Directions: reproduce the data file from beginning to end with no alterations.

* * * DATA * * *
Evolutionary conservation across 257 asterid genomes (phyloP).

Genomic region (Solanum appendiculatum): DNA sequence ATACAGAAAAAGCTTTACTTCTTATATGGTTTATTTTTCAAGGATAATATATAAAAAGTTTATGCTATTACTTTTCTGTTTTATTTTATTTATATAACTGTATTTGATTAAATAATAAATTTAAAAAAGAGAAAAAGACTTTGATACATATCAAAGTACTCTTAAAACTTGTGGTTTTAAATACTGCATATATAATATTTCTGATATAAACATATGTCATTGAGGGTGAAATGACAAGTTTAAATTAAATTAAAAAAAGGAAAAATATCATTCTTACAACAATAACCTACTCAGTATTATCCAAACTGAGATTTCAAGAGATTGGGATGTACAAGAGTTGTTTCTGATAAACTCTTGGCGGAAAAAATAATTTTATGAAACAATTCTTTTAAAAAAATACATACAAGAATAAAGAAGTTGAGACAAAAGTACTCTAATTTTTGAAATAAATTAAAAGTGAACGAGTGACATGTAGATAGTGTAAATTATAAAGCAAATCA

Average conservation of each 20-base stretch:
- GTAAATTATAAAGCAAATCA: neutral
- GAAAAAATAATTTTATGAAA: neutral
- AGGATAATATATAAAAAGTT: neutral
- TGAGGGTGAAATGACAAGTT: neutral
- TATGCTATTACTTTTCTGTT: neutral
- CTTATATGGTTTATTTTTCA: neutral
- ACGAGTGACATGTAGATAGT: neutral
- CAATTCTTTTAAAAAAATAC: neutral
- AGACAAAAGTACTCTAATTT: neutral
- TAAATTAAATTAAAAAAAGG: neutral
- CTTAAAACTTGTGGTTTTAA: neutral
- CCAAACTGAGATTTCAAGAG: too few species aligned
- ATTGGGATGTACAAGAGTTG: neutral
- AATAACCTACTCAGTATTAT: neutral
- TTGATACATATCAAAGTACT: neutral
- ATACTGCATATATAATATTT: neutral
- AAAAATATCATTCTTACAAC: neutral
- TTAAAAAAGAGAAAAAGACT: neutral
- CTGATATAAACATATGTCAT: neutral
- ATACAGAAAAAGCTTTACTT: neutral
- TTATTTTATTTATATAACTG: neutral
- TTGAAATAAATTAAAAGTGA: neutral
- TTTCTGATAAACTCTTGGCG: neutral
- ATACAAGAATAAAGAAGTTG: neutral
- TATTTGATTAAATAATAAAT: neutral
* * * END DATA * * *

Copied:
Evolutionary conservation across 257 asterid genomes (phyloP).

Genomic region (Solanum appendiculatum): DNA sequence ATACAGAAAAAGCTTTACTTCTTATATGGTTTATTTTTCAAGGATAATATATAAAAAGTTTATGCTATTACTTTTCTGTTTTATTTTATTTATATAACTGTATTTGATTAAATAATAAATTTAAAAAAGAGAAAAAGACTTTGATACATATCAAAGTACTCTTAAAACTTGTGGTTTTAAATACTGCATATATAATATTTCTGATATAAACATATGTCATTGAGGGTGAAATGACAAGTTTAAATTAAATTAAAAAAAGGAAAAATATCATTCTTACAACAATAACCTACTCAGTATTATCCAAACTGAGATTTCAAGAGATTGGGATGTACAAGAGTTGTTTCTGATAAACTCTTGGCGGAAAAAATAATTTTATGAAACAATTCTTTTAAAAAAATACATACAAGAATAAAGAAGTTGAGACAAAAGTACTCTAATTTTTGAAATAAATTAAAAGTGAACGAGTGACATGTAGATAGTGTAAATTATAAAGCAAATCA

Average conservation of each 20-base stretch:
- GTAAATTATAAAGCAAATCA: neutral
- GAAAAAATAATTTTATGAAA: neutral
- AGGATAATATATAAAAAGTT: neutral
- TGAGGGTGAAATGACAAGTT: neutral
- TATGCTATTACTTTTCTGTT: neutral
- CTTATATGGTTTATTTTTCA: neutral
- ACGAGTGACATGTAGATAGT: neutral
- CAATTCTTTTAAAAAAATAC: neutral
- AGACAAAAGTACTCTAATTT: neutral
- TAAATTAAATTAAAAAAAGG: neutral
- CTTAAAACTTGTGGTTTTAA: neutral
- CCAAACTGAGATTTCAAGAG: too few species aligned
- ATTGGGATGTACAAGAGTTG: neutral
- AATAACCTACTCAGTATTAT: neutral
- TTGATACATATCAAAGTACT: neutral
- ATACTGCATATATAATATTT: neutral
- AAAAATATCATTCTTACAAC: neutral
- TTAAAAAAGAGAAAAAGACT: neutral
- CTGATATAAACATATGTCAT: neutral
- ATACAGAAAAAGCTTTACTT: neutral
- TTATTTTATTTATATAACTG: neutral
- TTGAAATAAATTAAAAGTGA: neutral
- TTTCTGATAAACTCTTGGCG: neutral
- ATACAAGAATAAAGAAGTTG: neutral
- TATTTGATTAAATAATAAAT: neutral